This was my first experiment with a downloaded pattern, so there was a little learning curve.
When you use one of these patterns, I cannot recommend printing out the sheet with the test square on its own strongly enough. And measure that test square! I had to really fight with my printer to get this right. Turn off any automatic scaling your printer does (this made my test square 3 5/8 inches). After doing this, my square was still only 3 3/4 inches; I scaled up to 105% and eureka! 4 inches. However, this made the pattern fall off the bottom edge of the page. I spent a swear-filled half hour trying to recenter the page or change the printer’s margins to no avail. Finally, I just went and got some legal sized paper and problem solved. I haven’t seen any one else who’s had this much trouble, so I blame my technology. But if you do have this problem and you happen to have access to A4 paper (it’s slightly longer than the 8.5 x 11 paper we use as standard letter sized in the US), that would be even better.
Once printed, you need to put the individual pages together like a puzzle to get your pattern pieces. On the Sorbetto, like most e-patterns I’ve seen, there are lines around the area of the page with the pieces and notches on those lines that you match to align the pages correctly. Most people seem to put the horizontal rows together and then tape those rows together vertically. I did a lot of cutting–for the horizontal rows, I would cut the line on the right edge, then match it to the next piece, leaving the left edge of that piece uncut to give some stability. I’ve since seen the advice that you can (d’oh) just fold along that line rather than cutting. Still, my cutting precision could always use some work, so it wasn’t a total waste.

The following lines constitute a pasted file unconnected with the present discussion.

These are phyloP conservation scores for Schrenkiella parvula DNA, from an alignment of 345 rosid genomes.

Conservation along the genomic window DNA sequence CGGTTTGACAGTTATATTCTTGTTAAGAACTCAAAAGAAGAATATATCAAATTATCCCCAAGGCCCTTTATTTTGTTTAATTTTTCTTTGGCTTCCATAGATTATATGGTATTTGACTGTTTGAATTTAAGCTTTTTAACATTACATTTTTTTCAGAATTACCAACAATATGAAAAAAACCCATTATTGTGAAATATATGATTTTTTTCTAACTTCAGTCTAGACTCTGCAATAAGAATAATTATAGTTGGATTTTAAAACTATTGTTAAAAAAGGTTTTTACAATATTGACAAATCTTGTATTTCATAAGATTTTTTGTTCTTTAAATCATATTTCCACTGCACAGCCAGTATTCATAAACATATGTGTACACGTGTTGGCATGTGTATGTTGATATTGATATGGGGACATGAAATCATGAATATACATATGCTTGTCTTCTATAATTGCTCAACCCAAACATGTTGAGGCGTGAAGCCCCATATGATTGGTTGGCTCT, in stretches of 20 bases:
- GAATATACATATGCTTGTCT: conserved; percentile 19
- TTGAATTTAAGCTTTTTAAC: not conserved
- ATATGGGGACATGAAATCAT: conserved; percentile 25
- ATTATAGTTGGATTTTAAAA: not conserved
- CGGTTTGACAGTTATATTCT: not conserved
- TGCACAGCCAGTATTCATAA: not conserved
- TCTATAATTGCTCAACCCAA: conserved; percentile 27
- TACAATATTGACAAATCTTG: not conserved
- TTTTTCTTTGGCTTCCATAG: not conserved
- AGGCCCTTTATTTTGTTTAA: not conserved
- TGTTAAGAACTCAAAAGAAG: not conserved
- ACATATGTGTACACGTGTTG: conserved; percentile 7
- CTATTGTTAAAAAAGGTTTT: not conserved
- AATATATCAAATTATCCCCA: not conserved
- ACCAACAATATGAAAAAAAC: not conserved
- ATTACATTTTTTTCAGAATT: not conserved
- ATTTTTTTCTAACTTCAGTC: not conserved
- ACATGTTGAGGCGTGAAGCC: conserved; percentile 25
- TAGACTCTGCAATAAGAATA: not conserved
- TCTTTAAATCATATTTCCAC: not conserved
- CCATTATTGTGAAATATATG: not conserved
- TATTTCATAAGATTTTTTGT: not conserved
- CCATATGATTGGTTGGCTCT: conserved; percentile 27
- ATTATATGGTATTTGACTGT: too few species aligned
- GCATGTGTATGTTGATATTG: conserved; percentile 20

After fighting with getting the pattern out of the printer and together, sewing the garment was a breeze. This little top goes together almost instantly–I think I spent about an hour start to finish. The edges of the neckline and armhole are bound with bias tape; I relied on the Colette Sewing Handbook for an explanation of how to match the edges of the bias binding Essentially, it walks you through making a tiny seam at the ends (this is a similar tutorial); previously I had always used the method where you lap the ends. I really prefer the seamed method, it looks so much cleaner.
This version of the pattern is such a fail that I’m just going with a hanger shot. The fabric has no drape, which doesn’t work with this pattern and it turns out that green is way too yellowish to work well with my skin tone. I should have made bias binding rather than using the commercially available stuff, which can be kind of stiff. (I did steam it, but didn’t prewash–I know, very bad!) All this means I ended up with a slightly distorted neckline. I think I will try it again in a softer fabric, but I do agree with this post by Lladybird and its comments that there is something a little wonky with the fit, despite (or maybe because of) it being such a simple pattern. Those side darts are really high.